Making sense out of cloud-native buzz

I've been trying to wrap my head around the tremendous growth of the cloud-native zoo for quite some time. But recently I was listening to a wonderful podcast episode with the Linkerd creator Thomas Rampelberg and he kindly reminded me one thing about... microservices. Long story short, despite the common belief that microservices solve technical problems, the most appealing part of the microservice architecture apparently has something to do with solving organisational problems such as allocating teams to development areas or tackling software modernisation campaigns. And on the contrary, while helping with the org problems, microservices rather create new technical challenges!

Disclaimer: This article is not about Microservices vs Monolith.

That made me rethink the need for all those projects constituting the cloud-native landscape. From now on I can't help but see an awful load of projects solving all kinds of technical problems originated by the transition to the microservice paradigm.

Starting from the foundational project, "The Production-Grade Container Orchestration" system we all know and love - Kubernetes. While it's not limited by that, the idea of grouping containers Pods into Services is foundational for Kubernetes. But there is even more, Kubernetes provides other higher-level capabilities vital for microservice architectures such as service discovery or autoscaling out of the box. But if you cannot benefit from Kubernetes goodies because of... reasons, fear not! CNCF has a decent list of Coordination & Service Discovery offerings (ZooKeeper, etcd, Netflix Eureka, etc) that can teach an old-fashioned infrastructure some new tricks.

Going further, the increase in the number of services naturally leads to the surge of network communications. Hence, we need to have a reliable remote procedure call layer. Luckily, the CNCF landscape has an RPC section for you with such prominent projects as gRPC or Apache Thrift.

In microservice-verse, you learn pretty quickly that an uncontrolled service-to-service communication leads to a mess... that can be eliminated with a mesh. Projects like Linkerd, Maesh, or Istio are great representatives of the Service Mesh category. And of course, under the hood of almost every service mesh, there is a piece of black networking magic proxy like Envoy, Traefik, or linkerd2-proxy. Well, apparently there is also a Service Proxy category gathering such proxies.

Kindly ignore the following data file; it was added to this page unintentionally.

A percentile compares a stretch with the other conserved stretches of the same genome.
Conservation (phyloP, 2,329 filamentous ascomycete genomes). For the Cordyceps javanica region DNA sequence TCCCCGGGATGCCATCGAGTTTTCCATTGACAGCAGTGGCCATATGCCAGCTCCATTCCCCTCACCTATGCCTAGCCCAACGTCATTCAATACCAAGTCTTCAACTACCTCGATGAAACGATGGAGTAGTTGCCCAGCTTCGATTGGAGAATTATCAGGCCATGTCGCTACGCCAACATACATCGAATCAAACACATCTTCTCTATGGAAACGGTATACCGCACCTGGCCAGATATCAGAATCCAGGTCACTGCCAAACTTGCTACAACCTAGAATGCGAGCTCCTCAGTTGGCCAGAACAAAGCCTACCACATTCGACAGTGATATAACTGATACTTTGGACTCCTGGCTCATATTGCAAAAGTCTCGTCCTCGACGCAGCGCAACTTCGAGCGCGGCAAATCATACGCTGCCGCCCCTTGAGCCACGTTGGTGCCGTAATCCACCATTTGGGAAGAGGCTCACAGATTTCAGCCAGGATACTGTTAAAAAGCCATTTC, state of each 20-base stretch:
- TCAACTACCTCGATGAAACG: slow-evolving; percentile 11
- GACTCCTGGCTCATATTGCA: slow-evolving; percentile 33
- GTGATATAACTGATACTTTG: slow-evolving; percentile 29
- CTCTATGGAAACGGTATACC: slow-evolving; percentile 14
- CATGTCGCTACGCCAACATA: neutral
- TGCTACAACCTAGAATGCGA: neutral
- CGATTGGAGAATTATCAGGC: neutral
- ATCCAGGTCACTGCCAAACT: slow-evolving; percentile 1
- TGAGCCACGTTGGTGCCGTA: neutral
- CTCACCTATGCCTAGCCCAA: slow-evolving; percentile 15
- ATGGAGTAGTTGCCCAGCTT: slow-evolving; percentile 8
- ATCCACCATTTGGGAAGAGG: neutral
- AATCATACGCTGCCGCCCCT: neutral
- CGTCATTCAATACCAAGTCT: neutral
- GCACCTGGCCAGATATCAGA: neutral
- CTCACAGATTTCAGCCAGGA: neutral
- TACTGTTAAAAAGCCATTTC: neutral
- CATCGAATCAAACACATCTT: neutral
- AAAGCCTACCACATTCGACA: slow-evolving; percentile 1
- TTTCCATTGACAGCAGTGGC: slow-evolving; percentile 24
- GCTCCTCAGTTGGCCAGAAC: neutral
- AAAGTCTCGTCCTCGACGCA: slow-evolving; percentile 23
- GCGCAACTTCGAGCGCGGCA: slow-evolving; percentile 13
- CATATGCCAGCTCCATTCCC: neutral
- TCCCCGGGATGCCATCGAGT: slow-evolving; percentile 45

Having transparent service-to-service communication doesn't make every network request legitimate. In the microservice architecture, you cannot trust every service. Only requests from well-identified clients should be allowed. And CNCF landscape has something for you again - spiffe and spire projects to provide the distributed identity.

Lots of services mean lots of APIs. These APIs need to be consolidated before being exposed to the outside world. Guess what? There is a whole API Gateway category at your disposal.

Chasing bugs in microservice architectures is much trickier than in monoliths. A request may hit tens of services on its way to be served. Tracing request paths, collecting and aggregating logs from all the services are great engineering problems deserving their own categories - Tracing and Logging. And of course, there is the third pillar of observability - Metrics and Monitoring.

Containers vs microservices always sounded to me like a chicken and egg problem. Anyway, it's clear now that microservices and containers work well together. Thus, we can consider the sheer amount of container-related projects like runtimes or container registries as microservice-supporting as well.

I could continue giving more and more examples here, but I hope that by this time I already managed to make my point. Sometimes, the correlation is more obvious, and sometimes there is some level of indirection but to me, it looks like the vast majority of the projects under the CNCF umbrella exist to solve the technical problems that arose only because we started using lots of smaller services in our web applications.

For curious, I recommend the following series of articles diving into the CNCF landscape, this time without any poor speculations 🙈:

Written by Ivan Velichko

Follow me on twitter @iximiuz